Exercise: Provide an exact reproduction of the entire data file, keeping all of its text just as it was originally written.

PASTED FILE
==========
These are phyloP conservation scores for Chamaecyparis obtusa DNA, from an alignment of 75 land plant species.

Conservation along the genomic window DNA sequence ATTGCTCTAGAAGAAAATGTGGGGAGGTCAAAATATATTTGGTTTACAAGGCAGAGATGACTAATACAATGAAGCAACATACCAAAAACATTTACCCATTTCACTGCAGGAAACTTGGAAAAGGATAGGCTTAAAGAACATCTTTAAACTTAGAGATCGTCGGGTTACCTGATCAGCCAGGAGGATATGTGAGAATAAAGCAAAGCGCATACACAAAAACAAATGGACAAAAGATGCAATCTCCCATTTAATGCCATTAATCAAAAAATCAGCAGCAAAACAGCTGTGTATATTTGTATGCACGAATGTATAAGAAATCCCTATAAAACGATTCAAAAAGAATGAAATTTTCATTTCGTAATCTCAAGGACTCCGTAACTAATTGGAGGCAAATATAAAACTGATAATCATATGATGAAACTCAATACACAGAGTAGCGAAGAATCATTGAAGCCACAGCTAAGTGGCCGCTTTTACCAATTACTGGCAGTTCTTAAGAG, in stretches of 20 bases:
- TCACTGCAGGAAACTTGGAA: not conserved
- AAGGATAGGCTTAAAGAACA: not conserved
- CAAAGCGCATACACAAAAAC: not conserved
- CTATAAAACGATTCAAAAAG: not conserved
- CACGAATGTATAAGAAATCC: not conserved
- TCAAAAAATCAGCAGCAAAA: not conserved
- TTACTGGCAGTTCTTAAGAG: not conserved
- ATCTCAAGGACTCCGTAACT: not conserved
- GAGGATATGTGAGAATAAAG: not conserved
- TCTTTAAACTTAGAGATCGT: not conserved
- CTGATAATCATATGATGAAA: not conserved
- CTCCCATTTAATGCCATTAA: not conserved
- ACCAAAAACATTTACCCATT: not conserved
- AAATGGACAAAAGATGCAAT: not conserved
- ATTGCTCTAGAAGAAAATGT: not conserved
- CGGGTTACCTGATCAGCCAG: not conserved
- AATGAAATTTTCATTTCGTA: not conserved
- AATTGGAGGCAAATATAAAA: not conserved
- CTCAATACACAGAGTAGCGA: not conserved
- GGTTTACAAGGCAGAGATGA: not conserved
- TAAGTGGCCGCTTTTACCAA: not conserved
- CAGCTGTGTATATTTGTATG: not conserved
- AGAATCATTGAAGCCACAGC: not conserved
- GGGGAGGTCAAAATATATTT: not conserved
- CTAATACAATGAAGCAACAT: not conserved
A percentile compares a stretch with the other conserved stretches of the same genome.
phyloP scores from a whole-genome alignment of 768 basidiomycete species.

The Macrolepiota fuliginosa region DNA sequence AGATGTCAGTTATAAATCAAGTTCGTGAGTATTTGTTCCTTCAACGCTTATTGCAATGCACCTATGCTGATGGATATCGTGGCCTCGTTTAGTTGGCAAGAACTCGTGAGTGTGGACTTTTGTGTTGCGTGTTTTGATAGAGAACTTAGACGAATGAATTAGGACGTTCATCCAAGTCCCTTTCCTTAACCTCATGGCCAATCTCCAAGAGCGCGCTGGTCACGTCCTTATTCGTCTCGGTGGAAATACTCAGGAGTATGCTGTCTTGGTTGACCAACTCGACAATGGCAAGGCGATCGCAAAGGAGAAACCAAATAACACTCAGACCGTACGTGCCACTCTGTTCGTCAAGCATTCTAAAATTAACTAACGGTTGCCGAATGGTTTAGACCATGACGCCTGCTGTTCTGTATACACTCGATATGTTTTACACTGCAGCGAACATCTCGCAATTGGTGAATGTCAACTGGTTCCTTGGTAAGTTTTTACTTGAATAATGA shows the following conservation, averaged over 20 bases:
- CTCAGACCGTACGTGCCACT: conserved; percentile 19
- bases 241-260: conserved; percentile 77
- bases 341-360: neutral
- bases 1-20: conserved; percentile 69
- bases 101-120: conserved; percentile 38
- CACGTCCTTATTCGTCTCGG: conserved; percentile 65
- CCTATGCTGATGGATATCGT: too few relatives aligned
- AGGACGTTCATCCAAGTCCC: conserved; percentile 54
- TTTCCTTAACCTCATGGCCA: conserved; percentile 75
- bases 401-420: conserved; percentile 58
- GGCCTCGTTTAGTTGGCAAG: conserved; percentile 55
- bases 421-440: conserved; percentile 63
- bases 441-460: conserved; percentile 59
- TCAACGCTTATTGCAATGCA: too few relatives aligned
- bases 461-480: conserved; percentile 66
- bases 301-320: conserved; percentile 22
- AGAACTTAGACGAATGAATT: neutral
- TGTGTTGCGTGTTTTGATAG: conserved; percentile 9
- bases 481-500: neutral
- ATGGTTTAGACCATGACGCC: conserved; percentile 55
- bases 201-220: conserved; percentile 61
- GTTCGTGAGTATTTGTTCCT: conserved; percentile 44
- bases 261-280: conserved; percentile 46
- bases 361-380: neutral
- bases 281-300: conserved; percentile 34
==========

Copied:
These are phyloP conservation scores for Chamaecyparis obtusa DNA, from an alignment of 75 land plant species.

Conservation along the genomic window DNA sequence ATTGCTCTAGAAGAAAATGTGGGGAGGTCAAAATATATTTGGTTTACAAGGCAGAGATGACTAATACAATGAAGCAACATACCAAAAACATTTACCCATTTCACTGCAGGAAACTTGGAAAAGGATAGGCTTAAAGAACATCTTTAAACTTAGAGATCGTCGGGTTACCTGATCAGCCAGGAGGATATGTGAGAATAAAGCAAAGCGCATACACAAAAACAAATGGACAAAAGATGCAATCTCCCATTTAATGCCATTAATCAAAAAATCAGCAGCAAAACAGCTGTGTATATTTGTATGCACGAATGTATAAGAAATCCCTATAAAACGATTCAAAAAGAATGAAATTTTCATTTCGTAATCTCAAGGACTCCGTAACTAATTGGAGGCAAATATAAAACTGATAATCATATGATGAAACTCAATACACAGAGTAGCGAAGAATCATTGAAGCCACAGCTAAGTGGCCGCTTTTACCAATTACTGGCAGTTCTTAAGAG, in stretches of 20 bases:
- TCACTGCAGGAAACTTGGAA: not conserved
- AAGGATAGGCTTAAAGAACA: not conserved
- CAAAGCGCATACACAAAAAC: not conserved
- CTATAAAACGATTCAAAAAG: not conserved
- CACGAATGTATAAGAAATCC: not conserved
- TCAAAAAATCAGCAGCAAAA: not conserved
- TTACTGGCAGTTCTTAAGAG: not conserved
- ATCTCAAGGACTCCGTAACT: not conserved
- GAGGATATGTGAGAATAAAG: not conserved
- TCTTTAAACTTAGAGATCGT: not conserved
- CTGATAATCATATGATGAAA: not conserved
- CTCCCATTTAATGCCATTAA: not conserved
- ACCAAAAACATTTACCCATT: not conserved
- AAATGGACAAAAGATGCAAT: not conserved
- ATTGCTCTAGAAGAAAATGT: not conserved
- CGGGTTACCTGATCAGCCAG: not conserved
- AATGAAATTTTCATTTCGTA: not conserved
- AATTGGAGGCAAATATAAAA: not conserved
- CTCAATACACAGAGTAGCGA: not conserved
- GGTTTACAAGGCAGAGATGA: not conserved
- TAAGTGGCCGCTTTTACCAA: not conserved
- CAGCTGTGTATATTTGTATG: not conserved
- AGAATCATTGAAGCCACAGC: not conserved
- GGGGAGGTCAAAATATATTT: not conserved
- CTAATACAATGAAGCAACAT: not conserved
A percentile compares a stretch with the other conserved stretches of the same genome.
phyloP scores from a whole-genome alignment of 768 basidiomycete species.

The Macrolepiota fuliginosa region DNA sequence AGATGTCAGTTATAAATCAAGTTCGTGAGTATTTGTTCCTTCAACGCTTATTGCAATGCACCTATGCTGATGGATATCGTGGCCTCGTTTAGTTGGCAAGAACTCGTGAGTGTGGACTTTTGTGTTGCGTGTTTTGATAGAGAACTTAGACGAATGAATTAGGACGTTCATCCAAGTCCCTTTCCTTAACCTCATGGCCAATCTCCAAGAGCGCGCTGGTCACGTCCTTATTCGTCTCGGTGGAAATACTCAGGAGTATGCTGTCTTGGTTGACCAACTCGACAATGGCAAGGCGATCGCAAAGGAGAAACCAAATAACACTCAGACCGTACGTGCCACTCTGTTCGTCAAGCATTCTAAAATTAACTAACGGTTGCCGAATGGTTTAGACCATGACGCCTGCTGTTCTGTATACACTCGATATGTTTTACACTGCAGCGAACATCTCGCAATTGGTGAATGTCAACTGGTTCCTTGGTAAGTTTTTACTTGAATAATGA shows the following conservation, averaged over 20 bases:
- CTCAGACCGTACGTGCCACT: conserved; percentile 19
- bases 241-260: conserved; percentile 77
- bases 341-360: neutral
- bases 1-20: conserved; percentile 69
- bases 101-120: conserved; percentile 38
- CACGTCCTTATTCGTCTCGG: conserved; percentile 65
- CCTATGCTGATGGATATCGT: too few relatives aligned
- AGGACGTTCATCCAAGTCCC: conserved; percentile 54
- TTTCCTTAACCTCATGGCCA: conserved; percentile 75
- bases 401-420: conserved; percentile 58
- GGCCTCGTTTAGTTGGCAAG: conserved; percentile 55
- bases 421-440: conserved; percentile 63
- bases 441-460: conserved; percentile 59
- TCAACGCTTATTGCAATGCA: too few relatives aligned
- bases 461-480: conserved; percentile 66
- bases 301-320: conserved; percentile 22
- AGAACTTAGACGAATGAATT: neutral
- TGTGTTGCGTGTTTTGATAG: conserved; percentile 9
- bases 481-500: neutral
- ATGGTTTAGACCATGACGCC: conserved; percentile 55
- bases 201-220: conserved; percentile 61
- GTTCGTGAGTATTTGTTCCT: conserved; percentile 44
- bases 261-280: conserved; percentile 46
- bases 361-380: neutral
- bases 281-300: conserved; percentile 34